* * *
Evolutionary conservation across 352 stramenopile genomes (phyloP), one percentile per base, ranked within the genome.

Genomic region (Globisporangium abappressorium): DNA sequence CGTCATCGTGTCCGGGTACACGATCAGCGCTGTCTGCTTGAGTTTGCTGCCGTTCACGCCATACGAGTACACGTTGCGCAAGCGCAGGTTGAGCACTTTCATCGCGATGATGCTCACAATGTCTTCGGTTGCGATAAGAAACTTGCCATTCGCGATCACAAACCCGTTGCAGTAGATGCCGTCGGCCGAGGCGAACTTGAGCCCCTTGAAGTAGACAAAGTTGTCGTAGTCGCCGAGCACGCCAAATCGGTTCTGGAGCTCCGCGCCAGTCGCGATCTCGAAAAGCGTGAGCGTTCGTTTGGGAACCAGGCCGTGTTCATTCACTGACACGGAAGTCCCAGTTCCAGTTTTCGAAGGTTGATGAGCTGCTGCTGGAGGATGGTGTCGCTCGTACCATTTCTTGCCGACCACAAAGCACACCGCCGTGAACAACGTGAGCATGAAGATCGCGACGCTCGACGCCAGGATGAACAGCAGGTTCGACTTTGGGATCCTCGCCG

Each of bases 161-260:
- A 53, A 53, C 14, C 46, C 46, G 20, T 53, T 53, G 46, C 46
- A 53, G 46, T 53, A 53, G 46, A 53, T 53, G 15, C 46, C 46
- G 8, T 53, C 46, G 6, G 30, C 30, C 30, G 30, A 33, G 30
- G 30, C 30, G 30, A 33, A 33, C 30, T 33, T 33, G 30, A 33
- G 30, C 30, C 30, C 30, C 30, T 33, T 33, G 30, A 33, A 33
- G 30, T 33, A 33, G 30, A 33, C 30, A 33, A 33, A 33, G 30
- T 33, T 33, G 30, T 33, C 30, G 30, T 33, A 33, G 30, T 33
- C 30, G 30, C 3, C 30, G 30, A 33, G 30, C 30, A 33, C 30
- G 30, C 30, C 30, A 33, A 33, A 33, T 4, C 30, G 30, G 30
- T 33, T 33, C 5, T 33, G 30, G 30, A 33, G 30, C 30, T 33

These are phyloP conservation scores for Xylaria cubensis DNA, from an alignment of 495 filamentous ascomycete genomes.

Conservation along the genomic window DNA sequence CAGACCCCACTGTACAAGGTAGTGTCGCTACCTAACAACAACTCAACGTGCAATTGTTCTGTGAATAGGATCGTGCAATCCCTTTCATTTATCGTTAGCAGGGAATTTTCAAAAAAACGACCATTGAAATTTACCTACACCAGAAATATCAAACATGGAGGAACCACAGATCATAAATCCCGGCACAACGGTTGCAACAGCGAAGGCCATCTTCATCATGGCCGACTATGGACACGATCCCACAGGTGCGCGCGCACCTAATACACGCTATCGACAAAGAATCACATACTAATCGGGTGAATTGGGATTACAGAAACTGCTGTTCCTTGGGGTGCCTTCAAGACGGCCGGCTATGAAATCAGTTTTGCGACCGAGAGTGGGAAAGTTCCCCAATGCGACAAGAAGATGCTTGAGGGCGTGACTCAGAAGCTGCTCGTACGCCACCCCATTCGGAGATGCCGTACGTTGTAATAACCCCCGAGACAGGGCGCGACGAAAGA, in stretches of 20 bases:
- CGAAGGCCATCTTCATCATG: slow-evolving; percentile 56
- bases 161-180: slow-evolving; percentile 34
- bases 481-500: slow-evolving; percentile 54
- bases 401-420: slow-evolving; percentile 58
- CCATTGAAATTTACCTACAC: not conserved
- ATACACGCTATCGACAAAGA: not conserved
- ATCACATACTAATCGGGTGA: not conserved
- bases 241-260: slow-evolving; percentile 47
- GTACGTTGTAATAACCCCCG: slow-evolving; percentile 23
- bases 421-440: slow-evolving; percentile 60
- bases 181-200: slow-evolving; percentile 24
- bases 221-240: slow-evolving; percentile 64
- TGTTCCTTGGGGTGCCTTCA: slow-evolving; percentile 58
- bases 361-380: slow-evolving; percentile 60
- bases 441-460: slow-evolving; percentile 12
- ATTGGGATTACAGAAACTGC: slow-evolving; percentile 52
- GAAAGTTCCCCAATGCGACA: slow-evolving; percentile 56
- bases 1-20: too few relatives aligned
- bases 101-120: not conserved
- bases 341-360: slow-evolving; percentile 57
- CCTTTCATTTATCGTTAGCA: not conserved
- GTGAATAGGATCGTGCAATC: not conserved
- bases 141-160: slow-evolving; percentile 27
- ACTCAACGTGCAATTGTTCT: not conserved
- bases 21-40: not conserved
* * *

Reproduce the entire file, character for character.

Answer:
Evolutionary conservation across 352 stramenopile genomes (phyloP), one percentile per base, ranked within the genome.

Genomic region (Globisporangium abappressorium): DNA sequence CGTCATCGTGTCCGGGTACACGATCAGCGCTGTCTGCTTGAGTTTGCTGCCGTTCACGCCATACGAGTACACGTTGCGCAAGCGCAGGTTGAGCACTTTCATCGCGATGATGCTCACAATGTCTTCGGTTGCGATAAGAAACTTGCCATTCGCGATCACAAACCCGTTGCAGTAGATGCCGTCGGCCGAGGCGAACTTGAGCCCCTTGAAGTAGACAAAGTTGTCGTAGTCGCCGAGCACGCCAAATCGGTTCTGGAGCTCCGCGCCAGTCGCGATCTCGAAAAGCGTGAGCGTTCGTTTGGGAACCAGGCCGTGTTCATTCACTGACACGGAAGTCCCAGTTCCAGTTTTCGAAGGTTGATGAGCTGCTGCTGGAGGATGGTGTCGCTCGTACCATTTCTTGCCGACCACAAAGCACACCGCCGTGAACAACGTGAGCATGAAGATCGCGACGCTCGACGCCAGGATGAACAGCAGGTTCGACTTTGGGATCCTCGCCG

Each of bases 161-260:
- A 53, A 53, C 14, C 46, C 46, G 20, T 53, T 53, G 46, C 46
- A 53, G 46, T 53, A 53, G 46, A 53, T 53, G 15, C 46, C 46
- G 8, T 53, C 46, G 6, G 30, C 30, C 30, G 30, A 33, G 30
- G 30, C 30, G 30, A 33, A 33, C 30, T 33, T 33, G 30, A 33
- G 30, C 30, C 30, C 30, C 30, T 33, T 33, G 30, A 33, A 33
- G 30, T 33, A 33, G 30, A 33, C 30, A 33, A 33, A 33, G 30
- T 33, T 33, G 30, T 33, C 30, G 30, T 33, A 33, G 30, T 33
- C 30, G 30, C 3, C 30, G 30, A 33, G 30, C 30, A 33, C 30
- G 30, C 30, C 30, A 33, A 33, A 33, T 4, C 30, G 30, G 30
- T 33, T 33, C 5, T 33, G 30, G 30, A 33, G 30, C 30, T 33

These are phyloP conservation scores for Xylaria cubensis DNA, from an alignment of 495 filamentous ascomycete genomes.

Conservation along the genomic window DNA sequence CAGACCCCACTGTACAAGGTAGTGTCGCTACCTAACAACAACTCAACGTGCAATTGTTCTGTGAATAGGATCGTGCAATCCCTTTCATTTATCGTTAGCAGGGAATTTTCAAAAAAACGACCATTGAAATTTACCTACACCAGAAATATCAAACATGGAGGAACCACAGATCATAAATCCCGGCACAACGGTTGCAACAGCGAAGGCCATCTTCATCATGGCCGACTATGGACACGATCCCACAGGTGCGCGCGCACCTAATACACGCTATCGACAAAGAATCACATACTAATCGGGTGAATTGGGATTACAGAAACTGCTGTTCCTTGGGGTGCCTTCAAGACGGCCGGCTATGAAATCAGTTTTGCGACCGAGAGTGGGAAAGTTCCCCAATGCGACAAGAAGATGCTTGAGGGCGTGACTCAGAAGCTGCTCGTACGCCACCCCATTCGGAGATGCCGTACGTTGTAATAACCCCCGAGACAGGGCGCGACGAAAGA, in stretches of 20 bases:
- CGAAGGCCATCTTCATCATG: slow-evolving; percentile 56
- bases 161-180: slow-evolving; percentile 34
- bases 481-500: slow-evolving; percentile 54
- bases 401-420: slow-evolving; percentile 58
- CCATTGAAATTTACCTACAC: not conserved
- ATACACGCTATCGACAAAGA: not conserved
- ATCACATACTAATCGGGTGA: not conserved
- bases 241-260: slow-evolving; percentile 47
- GTACGTTGTAATAACCCCCG: slow-evolving; percentile 23
- bases 421-440: slow-evolving; percentile 60
- bases 181-200: slow-evolving; percentile 24
- bases 221-240: slow-evolving; percentile 64
- TGTTCCTTGGGGTGCCTTCA: slow-evolving; percentile 58
- bases 361-380: slow-evolving; percentile 60
- bases 441-460: slow-evolving; percentile 12
- ATTGGGATTACAGAAACTGC: slow-evolving; percentile 52
- GAAAGTTCCCCAATGCGACA: slow-evolving; percentile 56
- bases 1-20: too few relatives aligned
- bases 101-120: not conserved
- bases 341-360: slow-evolving; percentile 57
- CCTTTCATTTATCGTTAGCA: not conserved
- GTGAATAGGATCGTGCAATC: not conserved
- bases 141-160: slow-evolving; percentile 27
- ACTCAACGTGCAATTGTTCT: not conserved
- bases 21-40: not conserved